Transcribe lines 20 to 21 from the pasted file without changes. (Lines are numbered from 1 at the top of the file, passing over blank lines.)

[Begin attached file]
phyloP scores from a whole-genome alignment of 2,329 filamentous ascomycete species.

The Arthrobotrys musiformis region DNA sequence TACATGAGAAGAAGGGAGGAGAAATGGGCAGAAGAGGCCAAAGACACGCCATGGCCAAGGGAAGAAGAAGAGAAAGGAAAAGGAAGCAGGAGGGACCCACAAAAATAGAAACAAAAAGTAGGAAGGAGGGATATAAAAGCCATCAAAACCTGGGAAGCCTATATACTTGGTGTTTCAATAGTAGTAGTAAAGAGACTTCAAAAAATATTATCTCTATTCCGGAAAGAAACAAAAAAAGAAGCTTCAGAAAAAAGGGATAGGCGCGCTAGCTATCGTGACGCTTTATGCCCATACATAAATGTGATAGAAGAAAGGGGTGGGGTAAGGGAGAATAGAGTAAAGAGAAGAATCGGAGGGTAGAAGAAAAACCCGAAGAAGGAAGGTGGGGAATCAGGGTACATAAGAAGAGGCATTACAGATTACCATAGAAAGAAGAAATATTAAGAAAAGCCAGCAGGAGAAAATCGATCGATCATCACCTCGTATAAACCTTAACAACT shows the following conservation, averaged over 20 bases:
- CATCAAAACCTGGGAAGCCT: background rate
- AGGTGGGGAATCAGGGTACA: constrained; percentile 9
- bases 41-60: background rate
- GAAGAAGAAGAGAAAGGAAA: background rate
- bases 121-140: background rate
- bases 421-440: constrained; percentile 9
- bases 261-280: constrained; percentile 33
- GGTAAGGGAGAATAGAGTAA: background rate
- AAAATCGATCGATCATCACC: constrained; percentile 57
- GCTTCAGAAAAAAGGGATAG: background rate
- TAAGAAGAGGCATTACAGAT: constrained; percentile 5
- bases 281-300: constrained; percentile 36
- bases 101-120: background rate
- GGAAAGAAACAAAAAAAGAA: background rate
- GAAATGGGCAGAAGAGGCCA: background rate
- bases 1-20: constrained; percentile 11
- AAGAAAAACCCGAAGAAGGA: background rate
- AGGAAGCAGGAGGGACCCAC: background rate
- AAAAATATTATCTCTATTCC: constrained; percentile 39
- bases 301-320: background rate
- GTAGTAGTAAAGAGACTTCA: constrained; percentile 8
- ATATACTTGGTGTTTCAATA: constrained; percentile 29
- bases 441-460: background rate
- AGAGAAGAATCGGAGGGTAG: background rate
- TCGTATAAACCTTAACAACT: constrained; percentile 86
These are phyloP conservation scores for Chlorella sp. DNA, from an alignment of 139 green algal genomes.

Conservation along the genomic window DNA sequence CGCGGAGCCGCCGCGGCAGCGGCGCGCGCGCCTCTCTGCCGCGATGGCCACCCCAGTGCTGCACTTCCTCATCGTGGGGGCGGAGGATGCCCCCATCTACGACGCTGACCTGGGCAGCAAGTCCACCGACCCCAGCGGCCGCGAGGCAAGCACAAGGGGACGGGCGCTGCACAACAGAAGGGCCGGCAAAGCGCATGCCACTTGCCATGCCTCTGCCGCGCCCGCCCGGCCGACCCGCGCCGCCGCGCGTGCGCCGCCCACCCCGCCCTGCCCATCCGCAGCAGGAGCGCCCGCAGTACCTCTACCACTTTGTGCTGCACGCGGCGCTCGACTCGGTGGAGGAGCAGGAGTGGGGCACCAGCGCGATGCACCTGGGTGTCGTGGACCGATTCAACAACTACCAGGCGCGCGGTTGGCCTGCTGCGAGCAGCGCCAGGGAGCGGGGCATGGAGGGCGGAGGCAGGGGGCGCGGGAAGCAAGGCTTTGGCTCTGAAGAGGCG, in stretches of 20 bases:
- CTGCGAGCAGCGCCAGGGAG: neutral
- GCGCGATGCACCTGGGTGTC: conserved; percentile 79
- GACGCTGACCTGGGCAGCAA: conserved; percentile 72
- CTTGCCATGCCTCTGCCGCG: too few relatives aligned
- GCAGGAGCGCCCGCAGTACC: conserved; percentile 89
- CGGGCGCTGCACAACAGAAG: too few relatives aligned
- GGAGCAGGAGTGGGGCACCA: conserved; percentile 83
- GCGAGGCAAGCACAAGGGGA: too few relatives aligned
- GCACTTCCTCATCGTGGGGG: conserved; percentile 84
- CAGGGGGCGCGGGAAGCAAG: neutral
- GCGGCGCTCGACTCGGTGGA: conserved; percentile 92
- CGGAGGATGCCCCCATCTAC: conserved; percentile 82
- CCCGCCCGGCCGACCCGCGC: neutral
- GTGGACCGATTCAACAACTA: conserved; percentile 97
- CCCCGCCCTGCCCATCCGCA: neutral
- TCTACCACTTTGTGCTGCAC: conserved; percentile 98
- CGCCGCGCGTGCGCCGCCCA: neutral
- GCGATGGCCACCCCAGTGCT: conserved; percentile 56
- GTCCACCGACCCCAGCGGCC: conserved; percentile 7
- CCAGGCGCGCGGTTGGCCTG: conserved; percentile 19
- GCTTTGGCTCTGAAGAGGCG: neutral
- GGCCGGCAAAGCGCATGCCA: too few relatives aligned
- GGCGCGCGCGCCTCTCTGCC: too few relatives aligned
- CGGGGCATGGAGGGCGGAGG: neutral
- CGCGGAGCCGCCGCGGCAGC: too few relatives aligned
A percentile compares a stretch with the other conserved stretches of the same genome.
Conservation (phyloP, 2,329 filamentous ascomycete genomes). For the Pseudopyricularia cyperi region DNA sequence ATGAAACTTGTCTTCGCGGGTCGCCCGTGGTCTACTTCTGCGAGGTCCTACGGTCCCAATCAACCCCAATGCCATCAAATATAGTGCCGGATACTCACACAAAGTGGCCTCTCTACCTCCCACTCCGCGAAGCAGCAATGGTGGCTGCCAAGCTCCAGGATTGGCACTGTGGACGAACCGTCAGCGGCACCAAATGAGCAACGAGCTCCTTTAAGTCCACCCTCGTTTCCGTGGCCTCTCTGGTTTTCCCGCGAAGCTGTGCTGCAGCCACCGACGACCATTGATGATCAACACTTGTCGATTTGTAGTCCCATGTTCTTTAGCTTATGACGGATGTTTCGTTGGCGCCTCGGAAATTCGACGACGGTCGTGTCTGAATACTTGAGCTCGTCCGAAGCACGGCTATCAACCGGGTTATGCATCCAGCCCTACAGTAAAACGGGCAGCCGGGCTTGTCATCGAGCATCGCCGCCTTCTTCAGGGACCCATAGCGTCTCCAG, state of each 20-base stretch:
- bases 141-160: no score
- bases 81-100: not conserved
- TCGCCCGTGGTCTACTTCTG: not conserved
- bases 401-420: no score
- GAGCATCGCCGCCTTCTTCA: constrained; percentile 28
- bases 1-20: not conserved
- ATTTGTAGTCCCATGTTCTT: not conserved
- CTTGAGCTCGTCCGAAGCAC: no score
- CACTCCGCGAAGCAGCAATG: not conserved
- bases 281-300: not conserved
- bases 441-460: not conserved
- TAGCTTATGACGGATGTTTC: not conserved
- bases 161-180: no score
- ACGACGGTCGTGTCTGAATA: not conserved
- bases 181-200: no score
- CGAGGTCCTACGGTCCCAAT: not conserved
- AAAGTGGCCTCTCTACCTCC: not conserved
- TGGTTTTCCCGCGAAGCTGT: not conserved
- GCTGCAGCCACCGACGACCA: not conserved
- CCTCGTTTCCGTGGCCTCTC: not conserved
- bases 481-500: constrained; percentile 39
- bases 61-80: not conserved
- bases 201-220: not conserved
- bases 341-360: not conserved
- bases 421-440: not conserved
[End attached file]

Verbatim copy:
- AGGAAGCAGGAGGGACCCAC: background rate
- AAAAATATTATCTCTATTCC: constrained; percentile 39